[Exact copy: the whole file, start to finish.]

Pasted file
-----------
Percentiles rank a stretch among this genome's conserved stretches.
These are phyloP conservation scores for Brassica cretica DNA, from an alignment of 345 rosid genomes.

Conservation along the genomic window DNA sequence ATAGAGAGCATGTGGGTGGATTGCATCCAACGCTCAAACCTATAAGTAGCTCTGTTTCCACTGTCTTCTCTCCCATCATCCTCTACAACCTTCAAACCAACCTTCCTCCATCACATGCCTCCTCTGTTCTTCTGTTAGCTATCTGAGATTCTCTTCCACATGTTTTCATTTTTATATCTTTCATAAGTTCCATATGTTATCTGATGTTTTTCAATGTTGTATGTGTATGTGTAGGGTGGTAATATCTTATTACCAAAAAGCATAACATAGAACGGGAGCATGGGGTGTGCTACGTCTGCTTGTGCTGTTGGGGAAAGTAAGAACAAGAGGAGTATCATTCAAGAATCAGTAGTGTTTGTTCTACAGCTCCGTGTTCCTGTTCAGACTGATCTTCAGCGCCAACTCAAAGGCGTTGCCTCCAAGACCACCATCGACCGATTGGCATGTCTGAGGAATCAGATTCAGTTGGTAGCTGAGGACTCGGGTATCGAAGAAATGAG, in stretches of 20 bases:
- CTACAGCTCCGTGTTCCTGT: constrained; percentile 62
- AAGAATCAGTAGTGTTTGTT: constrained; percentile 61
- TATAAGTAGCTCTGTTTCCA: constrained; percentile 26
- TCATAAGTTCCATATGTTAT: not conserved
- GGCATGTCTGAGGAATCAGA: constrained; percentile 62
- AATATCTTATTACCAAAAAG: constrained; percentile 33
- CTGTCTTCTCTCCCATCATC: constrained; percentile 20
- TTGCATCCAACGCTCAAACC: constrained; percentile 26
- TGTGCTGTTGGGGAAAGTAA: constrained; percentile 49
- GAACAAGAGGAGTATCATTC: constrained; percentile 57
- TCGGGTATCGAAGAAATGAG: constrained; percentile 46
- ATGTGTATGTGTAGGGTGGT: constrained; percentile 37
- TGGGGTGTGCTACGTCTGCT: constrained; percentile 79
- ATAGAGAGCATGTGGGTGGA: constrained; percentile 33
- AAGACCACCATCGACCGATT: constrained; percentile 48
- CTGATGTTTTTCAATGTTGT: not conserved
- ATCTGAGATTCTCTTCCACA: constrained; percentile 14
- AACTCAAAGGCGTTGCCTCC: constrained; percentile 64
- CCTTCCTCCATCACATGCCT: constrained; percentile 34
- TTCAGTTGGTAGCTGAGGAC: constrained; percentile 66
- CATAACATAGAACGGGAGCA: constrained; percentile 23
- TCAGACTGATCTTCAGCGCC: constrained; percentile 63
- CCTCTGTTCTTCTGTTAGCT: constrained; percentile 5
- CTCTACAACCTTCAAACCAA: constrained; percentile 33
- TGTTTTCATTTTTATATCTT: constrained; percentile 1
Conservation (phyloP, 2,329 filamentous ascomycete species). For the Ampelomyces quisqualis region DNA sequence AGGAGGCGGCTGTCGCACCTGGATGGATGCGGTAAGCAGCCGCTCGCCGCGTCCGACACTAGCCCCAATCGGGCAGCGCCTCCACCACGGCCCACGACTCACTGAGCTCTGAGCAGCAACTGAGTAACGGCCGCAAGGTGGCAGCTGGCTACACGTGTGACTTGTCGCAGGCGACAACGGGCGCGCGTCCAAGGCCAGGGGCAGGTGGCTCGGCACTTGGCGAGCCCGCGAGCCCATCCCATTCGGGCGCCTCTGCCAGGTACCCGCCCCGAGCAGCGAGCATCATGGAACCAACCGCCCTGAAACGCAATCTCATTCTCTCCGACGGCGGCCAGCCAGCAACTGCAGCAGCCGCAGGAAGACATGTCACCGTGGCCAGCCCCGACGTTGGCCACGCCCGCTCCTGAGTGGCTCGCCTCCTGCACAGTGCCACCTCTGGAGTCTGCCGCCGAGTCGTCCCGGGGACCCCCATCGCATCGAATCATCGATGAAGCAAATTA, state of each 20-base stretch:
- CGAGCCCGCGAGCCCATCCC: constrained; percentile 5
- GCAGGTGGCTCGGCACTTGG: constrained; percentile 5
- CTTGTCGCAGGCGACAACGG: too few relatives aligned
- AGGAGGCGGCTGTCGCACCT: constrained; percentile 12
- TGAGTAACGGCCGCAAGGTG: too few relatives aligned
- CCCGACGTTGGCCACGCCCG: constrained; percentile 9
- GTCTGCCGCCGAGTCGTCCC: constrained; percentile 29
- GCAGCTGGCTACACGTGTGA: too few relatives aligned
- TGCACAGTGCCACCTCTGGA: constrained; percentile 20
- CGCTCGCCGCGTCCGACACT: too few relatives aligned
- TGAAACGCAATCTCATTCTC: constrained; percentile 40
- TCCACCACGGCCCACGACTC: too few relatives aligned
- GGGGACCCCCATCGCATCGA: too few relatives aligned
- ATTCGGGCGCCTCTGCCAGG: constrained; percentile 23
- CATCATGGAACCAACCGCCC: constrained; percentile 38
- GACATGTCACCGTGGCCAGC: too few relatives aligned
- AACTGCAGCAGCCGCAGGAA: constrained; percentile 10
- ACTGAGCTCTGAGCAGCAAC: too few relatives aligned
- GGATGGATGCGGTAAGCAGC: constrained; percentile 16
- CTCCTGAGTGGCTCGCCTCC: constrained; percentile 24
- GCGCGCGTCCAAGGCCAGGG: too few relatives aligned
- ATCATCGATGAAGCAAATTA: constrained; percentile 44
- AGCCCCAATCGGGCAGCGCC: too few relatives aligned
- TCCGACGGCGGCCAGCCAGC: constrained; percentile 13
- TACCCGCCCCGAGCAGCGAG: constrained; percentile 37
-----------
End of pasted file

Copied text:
Percentiles rank a stretch among this genome's conserved stretches.
These are phyloP conservation scores for Brassica cretica DNA, from an alignment of 345 rosid genomes.

Conservation along the genomic window DNA sequence ATAGAGAGCATGTGGGTGGATTGCATCCAACGCTCAAACCTATAAGTAGCTCTGTTTCCACTGTCTTCTCTCCCATCATCCTCTACAACCTTCAAACCAACCTTCCTCCATCACATGCCTCCTCTGTTCTTCTGTTAGCTATCTGAGATTCTCTTCCACATGTTTTCATTTTTATATCTTTCATAAGTTCCATATGTTATCTGATGTTTTTCAATGTTGTATGTGTATGTGTAGGGTGGTAATATCTTATTACCAAAAAGCATAACATAGAACGGGAGCATGGGGTGTGCTACGTCTGCTTGTGCTGTTGGGGAAAGTAAGAACAAGAGGAGTATCATTCAAGAATCAGTAGTGTTTGTTCTACAGCTCCGTGTTCCTGTTCAGACTGATCTTCAGCGCCAACTCAAAGGCGTTGCCTCCAAGACCACCATCGACCGATTGGCATGTCTGAGGAATCAGATTCAGTTGGTAGCTGAGGACTCGGGTATCGAAGAAATGAG, in stretches of 20 bases:
- CTACAGCTCCGTGTTCCTGT: constrained; percentile 62
- AAGAATCAGTAGTGTTTGTT: constrained; percentile 61
- TATAAGTAGCTCTGTTTCCA: constrained; percentile 26
- TCATAAGTTCCATATGTTAT: not conserved
- GGCATGTCTGAGGAATCAGA: constrained; percentile 62
- AATATCTTATTACCAAAAAG: constrained; percentile 33
- CTGTCTTCTCTCCCATCATC: constrained; percentile 20
- TTGCATCCAACGCTCAAACC: constrained; percentile 26
- TGTGCTGTTGGGGAAAGTAA: constrained; percentile 49
- GAACAAGAGGAGTATCATTC: constrained; percentile 57
- TCGGGTATCGAAGAAATGAG: constrained; percentile 46
- ATGTGTATGTGTAGGGTGGT: constrained; percentile 37
- TGGGGTGTGCTACGTCTGCT: constrained; percentile 79
- ATAGAGAGCATGTGGGTGGA: constrained; percentile 33
- AAGACCACCATCGACCGATT: constrained; percentile 48
- CTGATGTTTTTCAATGTTGT: not conserved
- ATCTGAGATTCTCTTCCACA: constrained; percentile 14
- AACTCAAAGGCGTTGCCTCC: constrained; percentile 64
- CCTTCCTCCATCACATGCCT: constrained; percentile 34
- TTCAGTTGGTAGCTGAGGAC: constrained; percentile 66
- CATAACATAGAACGGGAGCA: constrained; percentile 23
- TCAGACTGATCTTCAGCGCC: constrained; percentile 63
- CCTCTGTTCTTCTGTTAGCT: constrained; percentile 5
- CTCTACAACCTTCAAACCAA: constrained; percentile 33
- TGTTTTCATTTTTATATCTT: constrained; percentile 1
Conservation (phyloP, 2,329 filamentous ascomycete species). For the Ampelomyces quisqualis region DNA sequence AGGAGGCGGCTGTCGCACCTGGATGGATGCGGTAAGCAGCCGCTCGCCGCGTCCGACACTAGCCCCAATCGGGCAGCGCCTCCACCACGGCCCACGACTCACTGAGCTCTGAGCAGCAACTGAGTAACGGCCGCAAGGTGGCAGCTGGCTACACGTGTGACTTGTCGCAGGCGACAACGGGCGCGCGTCCAAGGCCAGGGGCAGGTGGCTCGGCACTTGGCGAGCCCGCGAGCCCATCCCATTCGGGCGCCTCTGCCAGGTACCCGCCCCGAGCAGCGAGCATCATGGAACCAACCGCCCTGAAACGCAATCTCATTCTCTCCGACGGCGGCCAGCCAGCAACTGCAGCAGCCGCAGGAAGACATGTCACCGTGGCCAGCCCCGACGTTGGCCACGCCCGCTCCTGAGTGGCTCGCCTCCTGCACAGTGCCACCTCTGGAGTCTGCCGCCGAGTCGTCCCGGGGACCCCCATCGCATCGAATCATCGATGAAGCAAATTA, state of each 20-base stretch:
- CGAGCCCGCGAGCCCATCCC: constrained; percentile 5
- GCAGGTGGCTCGGCACTTGG: constrained; percentile 5
- CTTGTCGCAGGCGACAACGG: too few relatives aligned
- AGGAGGCGGCTGTCGCACCT: constrained; percentile 12
- TGAGTAACGGCCGCAAGGTG: too few relatives aligned
- CCCGACGTTGGCCACGCCCG: constrained; percentile 9
- GTCTGCCGCCGAGTCGTCCC: constrained; percentile 29
- GCAGCTGGCTACACGTGTGA: too few relatives aligned
- TGCACAGTGCCACCTCTGGA: constrained; percentile 20
- CGCTCGCCGCGTCCGACACT: too few relatives aligned
- TGAAACGCAATCTCATTCTC: constrained; percentile 40
- TCCACCACGGCCCACGACTC: too few relatives aligned
- GGGGACCCCCATCGCATCGA: too few relatives aligned
- ATTCGGGCGCCTCTGCCAGG: constrained; percentile 23
- CATCATGGAACCAACCGCCC: constrained; percentile 38
- GACATGTCACCGTGGCCAGC: too few relatives aligned
- AACTGCAGCAGCCGCAGGAA: constrained; percentile 10
- ACTGAGCTCTGAGCAGCAAC: too few relatives aligned
- GGATGGATGCGGTAAGCAGC: constrained; percentile 16
- CTCCTGAGTGGCTCGCCTCC: constrained; percentile 24
- GCGCGCGTCCAAGGCCAGGG: too few relatives aligned
- ATCATCGATGAAGCAAATTA: constrained; percentile 44
- AGCCCCAATCGGGCAGCGCC: too few relatives aligned
- TCCGACGGCGGCCAGCCAGC: constrained; percentile 13
- TACCCGCCCCGAGCAGCGAG: constrained; percentile 37